A fishtail braid is a more complicated version of the basic tail braid. It isn’t used for competition and is just for fun.

You can do it by just messing around or using this braid for a fun class, such as a costume class at a show.

Step 1 – Clean And Brush Out The Tail

Make sure you start with a clean dry tail that is fully brushed out.  

Step 2 – Divide The Hair Into Sections

For a fishtail braid, you first need to divide the tail into two sections, starting below the tail bone. Hold one section in your right hand and the other in your left.  

Step 3 – Start Braiding

Starting with either the left or right section; it doesn’t matter! Take a thin section from your preferred side. Let’s say you start on the left to make it easier to explain.

Cross the thin section of hair over the top of the left bunch and pull it under the right section. Then pull both large sections to tighten the braid.  

Next, do the same from the right, taking a thin section, crossing it over the top of the right bunch, and pulling it under the left section. Repeat this process all the way down the tail. For the best, finished look, make sure each thin section is the same size.  

You can start a fishtail braid towards the top of the tail instead of below the tail bone if you want. The same process applies.  

This short video gives you a great visual of how to do this type of braid. Take a look.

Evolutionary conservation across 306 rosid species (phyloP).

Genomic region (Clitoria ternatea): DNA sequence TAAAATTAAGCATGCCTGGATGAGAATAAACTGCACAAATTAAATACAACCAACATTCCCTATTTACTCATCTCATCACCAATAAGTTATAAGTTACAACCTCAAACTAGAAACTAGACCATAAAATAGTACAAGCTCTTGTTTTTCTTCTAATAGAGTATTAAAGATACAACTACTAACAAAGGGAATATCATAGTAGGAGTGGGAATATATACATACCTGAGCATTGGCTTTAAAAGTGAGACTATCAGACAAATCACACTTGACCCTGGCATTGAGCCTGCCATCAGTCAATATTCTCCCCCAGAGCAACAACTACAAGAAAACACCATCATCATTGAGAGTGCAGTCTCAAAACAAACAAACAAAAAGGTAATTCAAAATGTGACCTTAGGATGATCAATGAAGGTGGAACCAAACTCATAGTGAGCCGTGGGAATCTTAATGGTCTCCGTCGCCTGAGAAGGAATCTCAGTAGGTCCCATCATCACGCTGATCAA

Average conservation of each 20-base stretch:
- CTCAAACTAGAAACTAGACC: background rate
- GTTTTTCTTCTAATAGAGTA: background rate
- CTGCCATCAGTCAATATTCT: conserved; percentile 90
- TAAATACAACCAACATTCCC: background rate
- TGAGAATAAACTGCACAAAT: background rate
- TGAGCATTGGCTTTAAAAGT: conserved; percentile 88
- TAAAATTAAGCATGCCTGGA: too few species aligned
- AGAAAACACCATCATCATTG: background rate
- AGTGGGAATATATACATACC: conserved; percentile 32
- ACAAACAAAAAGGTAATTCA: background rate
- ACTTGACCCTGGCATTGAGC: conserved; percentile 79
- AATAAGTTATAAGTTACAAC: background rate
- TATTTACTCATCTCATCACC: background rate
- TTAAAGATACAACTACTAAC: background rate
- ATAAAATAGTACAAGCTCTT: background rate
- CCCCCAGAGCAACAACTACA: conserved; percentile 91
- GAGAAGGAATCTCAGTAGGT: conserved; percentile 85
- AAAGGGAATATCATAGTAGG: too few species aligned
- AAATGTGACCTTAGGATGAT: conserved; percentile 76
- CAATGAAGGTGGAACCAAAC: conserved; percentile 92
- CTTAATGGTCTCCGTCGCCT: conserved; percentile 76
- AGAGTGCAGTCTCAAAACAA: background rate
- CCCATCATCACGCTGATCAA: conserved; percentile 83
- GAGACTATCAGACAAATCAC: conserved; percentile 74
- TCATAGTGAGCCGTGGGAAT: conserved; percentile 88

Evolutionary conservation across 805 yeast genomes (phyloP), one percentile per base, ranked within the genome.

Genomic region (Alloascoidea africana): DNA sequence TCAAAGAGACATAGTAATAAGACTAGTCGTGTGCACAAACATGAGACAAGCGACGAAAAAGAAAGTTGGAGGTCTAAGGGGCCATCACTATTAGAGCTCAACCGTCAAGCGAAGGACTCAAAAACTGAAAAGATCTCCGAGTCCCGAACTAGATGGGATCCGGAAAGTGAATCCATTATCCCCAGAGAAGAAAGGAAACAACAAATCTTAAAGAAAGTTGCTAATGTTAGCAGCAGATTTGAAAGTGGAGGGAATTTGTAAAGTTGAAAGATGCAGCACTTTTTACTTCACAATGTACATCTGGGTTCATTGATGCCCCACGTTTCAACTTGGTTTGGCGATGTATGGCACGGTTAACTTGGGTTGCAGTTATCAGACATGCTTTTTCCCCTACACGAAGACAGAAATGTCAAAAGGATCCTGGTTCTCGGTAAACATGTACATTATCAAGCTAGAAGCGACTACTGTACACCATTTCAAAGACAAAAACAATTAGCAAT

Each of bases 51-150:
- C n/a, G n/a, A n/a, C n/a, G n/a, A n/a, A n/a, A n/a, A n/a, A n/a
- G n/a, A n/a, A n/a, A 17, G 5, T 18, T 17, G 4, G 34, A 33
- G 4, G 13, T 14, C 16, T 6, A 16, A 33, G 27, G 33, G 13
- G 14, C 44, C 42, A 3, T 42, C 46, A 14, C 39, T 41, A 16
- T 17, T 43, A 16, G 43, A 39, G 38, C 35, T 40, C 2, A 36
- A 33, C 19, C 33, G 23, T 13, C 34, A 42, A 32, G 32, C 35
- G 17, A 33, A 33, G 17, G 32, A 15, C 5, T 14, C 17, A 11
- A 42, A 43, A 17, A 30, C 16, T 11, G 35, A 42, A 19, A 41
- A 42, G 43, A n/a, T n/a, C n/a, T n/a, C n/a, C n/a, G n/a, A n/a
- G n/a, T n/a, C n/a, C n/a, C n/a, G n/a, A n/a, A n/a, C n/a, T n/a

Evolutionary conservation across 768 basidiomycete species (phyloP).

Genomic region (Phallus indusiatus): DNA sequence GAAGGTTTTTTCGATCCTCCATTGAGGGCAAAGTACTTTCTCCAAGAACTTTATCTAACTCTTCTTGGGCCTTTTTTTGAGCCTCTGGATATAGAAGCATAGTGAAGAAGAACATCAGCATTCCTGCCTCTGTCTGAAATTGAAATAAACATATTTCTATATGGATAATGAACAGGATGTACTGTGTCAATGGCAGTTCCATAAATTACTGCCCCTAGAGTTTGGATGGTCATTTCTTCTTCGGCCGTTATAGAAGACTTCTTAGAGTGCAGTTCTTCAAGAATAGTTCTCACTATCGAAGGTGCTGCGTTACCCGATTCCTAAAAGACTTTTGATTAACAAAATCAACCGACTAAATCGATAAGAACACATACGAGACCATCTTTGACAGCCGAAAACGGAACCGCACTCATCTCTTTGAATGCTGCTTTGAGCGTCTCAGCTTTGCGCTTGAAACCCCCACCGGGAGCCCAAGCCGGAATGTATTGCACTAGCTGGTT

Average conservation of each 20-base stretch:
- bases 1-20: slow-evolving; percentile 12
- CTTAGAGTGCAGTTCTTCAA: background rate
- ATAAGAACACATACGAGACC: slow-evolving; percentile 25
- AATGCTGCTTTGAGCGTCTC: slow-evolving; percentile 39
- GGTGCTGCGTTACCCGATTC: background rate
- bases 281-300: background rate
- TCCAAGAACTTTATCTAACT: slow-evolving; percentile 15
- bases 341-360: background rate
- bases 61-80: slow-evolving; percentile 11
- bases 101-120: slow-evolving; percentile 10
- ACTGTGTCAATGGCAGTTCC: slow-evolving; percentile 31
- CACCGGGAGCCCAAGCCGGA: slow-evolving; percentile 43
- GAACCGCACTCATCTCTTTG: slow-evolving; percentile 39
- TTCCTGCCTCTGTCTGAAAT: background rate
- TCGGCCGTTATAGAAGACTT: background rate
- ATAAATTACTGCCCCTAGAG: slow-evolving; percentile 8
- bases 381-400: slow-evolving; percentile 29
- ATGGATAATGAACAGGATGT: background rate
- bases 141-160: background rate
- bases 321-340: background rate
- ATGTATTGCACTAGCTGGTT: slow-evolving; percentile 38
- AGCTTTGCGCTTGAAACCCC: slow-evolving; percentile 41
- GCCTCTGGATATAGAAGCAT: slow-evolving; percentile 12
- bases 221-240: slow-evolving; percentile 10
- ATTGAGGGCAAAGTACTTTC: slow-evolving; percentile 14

Show Horse Tail Braid

Depending on what country you live in, this type of braid can vary in thickness. In North America, it is a hunter tail braid. The braid is thin, tight, and very elegant.   

In the UK, it is the same type of braid but with a thicker style. Whatever style you want to achieve this style is always a french braid done over the top of the tail to the end of the bone.  

It is the hardest type of braided tail to master, especially to do it to show standard. You will need lots of practice and the hunter braid is the most difficult to get right since it is so refined.  

To do an American hunter show tail braid you will need a length of the acrylic yard about a foot long in a color that matches the hair.  

Step 1 – Make Sure The Tail Is Clean

For this type of braid, a clean tail is a bit of a catch 22. Since you are focusing on the top of the braid where the hair is shorter a clean tail makes the hair slippery.  

However, if the hair is dirty the finish can show up flakes of dry skin and dirt, which you don’t want for a show standard tail braid.

My suggestion, unless your horse has a white tail is to wash the hair two days in advance, instead of one.  

Step 2 – Prep The Tail Hair

Using either your spray bottle or plaiting gel smooth out the top of the tail. I recommend some kind of styling gel as this will help keep the odd length hairs from sticking out.